Gospel – Luke 11:1-13
Luke 11:1-13 contains Luke’s version of the Lord’s Prayer and also what it means to persevere. Luke’s forms are spare and simple, perhaps reflecting an earlier form than that in Matthew, which is offered at the Sermon on the Mount (Matthew 6:9-15).
This lesson on prayer was urged upon Jesus by his disciples who apparently had experienced the disciples of John the Baptist at prayer. In this episode, Jesus discusses three aspects of prayer: the discipline and form of prayer, the need for persistence, and the effectiveness of prayer
This lesson is also offered in the context of Jesus own life of prayer. Indeed, Luke depicts Jesus at prayer often: baptism, choosing of the Twelve, Peter’s confession, the Transfiguration, at the Last Supper, on the Mt. of Olives, and at the Crucifixion. Jesus is the model for a parent whose love is relational, inspiring, supportive, and nurturing. God does not compete with humankind in terms of power, but wants us to claim our power as God’s beloved children.
In this simple Lukan form, the prayer reflects the expectations of the relationship of a benevolent patron (a father of a household, king or master) to his dependents. Luke affirms the loving parenthood of God. God is the best of parents and – in contrast to the vision of God portrayed in Hosea – gives us grace and support long before we ask.
The opening address identifies God as our heavenly father. The first set of petitions indicate how we, as God’s dependents, will fulfill our part of the relationship by respecting the holiness of God’s name (or person) and make our own God’s aim of creating the kingdom community here on earth.
The second set of petitions asks God to fulfill the divine obligations in the relationship by providing food (“our daily bread”), forgiving our offenses (conditioned, of course, on our forgiveness of others), and protecting us from evil.
We are called to persevere in our prayers, asking God for what we need, and that God’s gifts are good. Sometimes our prayers are not answered the way we want them to be, but Jesus reminds us in this prayer that we are to ask for what we need, and that we need forgiveness.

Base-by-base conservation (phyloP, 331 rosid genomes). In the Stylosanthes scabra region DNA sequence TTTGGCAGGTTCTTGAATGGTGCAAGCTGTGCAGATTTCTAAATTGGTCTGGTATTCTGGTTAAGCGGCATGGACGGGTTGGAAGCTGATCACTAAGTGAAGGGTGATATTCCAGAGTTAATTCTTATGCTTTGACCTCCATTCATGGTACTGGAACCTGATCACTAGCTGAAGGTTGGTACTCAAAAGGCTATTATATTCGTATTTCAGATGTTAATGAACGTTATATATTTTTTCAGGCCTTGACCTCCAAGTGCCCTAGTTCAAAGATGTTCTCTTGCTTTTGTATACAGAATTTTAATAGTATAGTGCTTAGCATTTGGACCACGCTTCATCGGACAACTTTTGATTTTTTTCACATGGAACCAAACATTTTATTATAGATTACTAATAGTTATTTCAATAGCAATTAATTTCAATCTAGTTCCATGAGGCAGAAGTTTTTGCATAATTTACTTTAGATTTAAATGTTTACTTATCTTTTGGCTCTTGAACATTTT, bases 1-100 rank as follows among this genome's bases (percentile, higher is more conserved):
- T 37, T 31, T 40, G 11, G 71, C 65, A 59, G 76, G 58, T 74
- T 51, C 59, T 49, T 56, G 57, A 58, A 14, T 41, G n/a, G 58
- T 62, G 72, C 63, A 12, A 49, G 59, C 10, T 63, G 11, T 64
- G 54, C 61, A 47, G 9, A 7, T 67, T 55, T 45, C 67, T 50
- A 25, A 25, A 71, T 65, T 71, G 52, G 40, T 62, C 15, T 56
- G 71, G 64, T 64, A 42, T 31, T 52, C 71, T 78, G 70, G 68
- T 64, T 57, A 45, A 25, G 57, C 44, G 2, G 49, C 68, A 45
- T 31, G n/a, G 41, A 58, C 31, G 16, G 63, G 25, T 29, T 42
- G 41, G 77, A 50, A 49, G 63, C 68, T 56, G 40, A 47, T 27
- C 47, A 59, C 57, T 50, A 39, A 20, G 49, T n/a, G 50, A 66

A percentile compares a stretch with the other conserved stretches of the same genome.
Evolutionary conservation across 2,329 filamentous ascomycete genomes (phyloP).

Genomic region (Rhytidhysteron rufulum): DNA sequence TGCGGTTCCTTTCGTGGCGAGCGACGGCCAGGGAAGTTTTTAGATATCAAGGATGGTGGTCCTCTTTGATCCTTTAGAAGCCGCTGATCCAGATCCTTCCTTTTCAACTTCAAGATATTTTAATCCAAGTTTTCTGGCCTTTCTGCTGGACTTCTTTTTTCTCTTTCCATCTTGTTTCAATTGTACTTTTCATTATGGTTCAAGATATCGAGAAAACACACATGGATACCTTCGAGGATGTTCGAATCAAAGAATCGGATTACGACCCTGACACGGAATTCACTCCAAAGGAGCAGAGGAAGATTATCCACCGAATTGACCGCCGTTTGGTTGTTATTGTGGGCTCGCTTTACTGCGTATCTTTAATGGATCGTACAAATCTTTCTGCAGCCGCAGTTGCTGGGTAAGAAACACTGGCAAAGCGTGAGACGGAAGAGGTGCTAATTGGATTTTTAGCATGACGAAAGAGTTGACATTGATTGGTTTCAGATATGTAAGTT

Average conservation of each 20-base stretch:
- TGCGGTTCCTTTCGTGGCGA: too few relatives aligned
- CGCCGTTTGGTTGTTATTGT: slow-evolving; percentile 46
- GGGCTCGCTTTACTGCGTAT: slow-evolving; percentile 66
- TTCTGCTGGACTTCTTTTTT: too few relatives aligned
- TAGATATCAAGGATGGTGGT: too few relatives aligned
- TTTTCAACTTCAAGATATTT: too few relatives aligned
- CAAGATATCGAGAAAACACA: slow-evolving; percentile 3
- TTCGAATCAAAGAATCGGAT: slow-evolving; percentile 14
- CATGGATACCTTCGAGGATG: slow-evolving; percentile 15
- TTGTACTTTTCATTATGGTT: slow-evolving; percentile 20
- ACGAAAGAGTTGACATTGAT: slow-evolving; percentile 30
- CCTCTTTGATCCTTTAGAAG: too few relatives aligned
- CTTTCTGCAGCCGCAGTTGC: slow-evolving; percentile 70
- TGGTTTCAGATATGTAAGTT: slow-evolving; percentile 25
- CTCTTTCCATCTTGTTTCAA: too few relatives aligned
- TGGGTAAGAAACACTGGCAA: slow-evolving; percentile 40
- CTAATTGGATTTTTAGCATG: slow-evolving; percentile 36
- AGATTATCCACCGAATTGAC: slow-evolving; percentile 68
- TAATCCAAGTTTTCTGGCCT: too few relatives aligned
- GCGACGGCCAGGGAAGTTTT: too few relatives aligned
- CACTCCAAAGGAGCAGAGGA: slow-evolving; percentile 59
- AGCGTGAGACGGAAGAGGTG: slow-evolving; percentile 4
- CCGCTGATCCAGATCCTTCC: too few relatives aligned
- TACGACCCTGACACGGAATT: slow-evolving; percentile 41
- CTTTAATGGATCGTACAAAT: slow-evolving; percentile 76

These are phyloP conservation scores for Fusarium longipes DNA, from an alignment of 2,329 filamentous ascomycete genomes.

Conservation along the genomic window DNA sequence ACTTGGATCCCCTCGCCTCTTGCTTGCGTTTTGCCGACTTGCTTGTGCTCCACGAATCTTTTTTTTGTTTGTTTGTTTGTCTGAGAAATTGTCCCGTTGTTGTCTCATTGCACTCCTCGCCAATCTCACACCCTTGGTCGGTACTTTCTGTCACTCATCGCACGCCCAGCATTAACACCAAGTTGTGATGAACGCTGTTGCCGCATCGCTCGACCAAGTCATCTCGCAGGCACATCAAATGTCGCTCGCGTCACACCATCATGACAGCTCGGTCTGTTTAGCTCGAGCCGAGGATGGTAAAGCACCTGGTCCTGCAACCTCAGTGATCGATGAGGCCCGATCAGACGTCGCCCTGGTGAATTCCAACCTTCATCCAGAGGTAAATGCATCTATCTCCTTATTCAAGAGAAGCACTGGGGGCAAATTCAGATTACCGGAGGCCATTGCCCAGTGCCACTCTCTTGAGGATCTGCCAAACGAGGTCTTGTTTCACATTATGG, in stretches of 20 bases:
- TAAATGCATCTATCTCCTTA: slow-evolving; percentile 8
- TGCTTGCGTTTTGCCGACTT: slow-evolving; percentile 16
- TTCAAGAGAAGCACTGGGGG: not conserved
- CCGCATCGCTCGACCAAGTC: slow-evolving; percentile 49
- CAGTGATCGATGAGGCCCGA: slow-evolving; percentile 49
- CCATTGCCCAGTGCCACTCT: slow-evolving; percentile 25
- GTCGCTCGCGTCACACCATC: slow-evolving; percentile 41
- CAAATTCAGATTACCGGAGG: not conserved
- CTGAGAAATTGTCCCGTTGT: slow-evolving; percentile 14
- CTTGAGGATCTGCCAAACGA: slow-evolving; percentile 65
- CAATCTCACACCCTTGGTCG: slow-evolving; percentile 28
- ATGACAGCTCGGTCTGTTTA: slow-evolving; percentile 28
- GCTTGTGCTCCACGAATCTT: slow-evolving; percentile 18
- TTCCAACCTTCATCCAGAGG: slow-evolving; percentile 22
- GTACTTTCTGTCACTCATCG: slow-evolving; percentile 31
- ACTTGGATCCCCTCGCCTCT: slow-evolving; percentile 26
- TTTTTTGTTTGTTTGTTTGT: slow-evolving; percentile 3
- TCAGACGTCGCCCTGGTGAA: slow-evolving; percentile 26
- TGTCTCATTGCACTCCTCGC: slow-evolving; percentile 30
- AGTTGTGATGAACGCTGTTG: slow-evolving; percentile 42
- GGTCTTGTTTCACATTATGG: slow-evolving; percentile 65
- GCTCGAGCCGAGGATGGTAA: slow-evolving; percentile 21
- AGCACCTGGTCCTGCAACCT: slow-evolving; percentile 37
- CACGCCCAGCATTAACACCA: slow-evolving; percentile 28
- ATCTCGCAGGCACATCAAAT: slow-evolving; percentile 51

Jesus then illustrates both the nature of our petitions and the response of God in a parable. The parable is a “can you imagine” situation, focusing on the readiness of the friend to help. In the context in which Luke places it, attention is shifted to the “persistence” of the needy friend. On the principle of what applies to smaller things ought to apply even more to greater things, the parable encourages us to believe that the Father’s answer to our prayerful petitions will always be more ready and certain than that of humans.
Thus, in order to receive forgiveness, we must also forgive. In the same way, we must persevere in helping to meet the needs of others, so that our needs may also be met. Our prayers gain power from our motivation and orientation: when we turn to God, we become godlike in our care for others. We forgive as we have been forgiven and live in the spirit of God’s realm. Resonating with the divine vision, we can boldly ask, seek, and knock, and are inspired not only to expect miracles but accept miracles at the hand of a generous God. God gives us the Holy Spirit and with the presence of the Spirit, we receive everything we need to flourish and to serve God.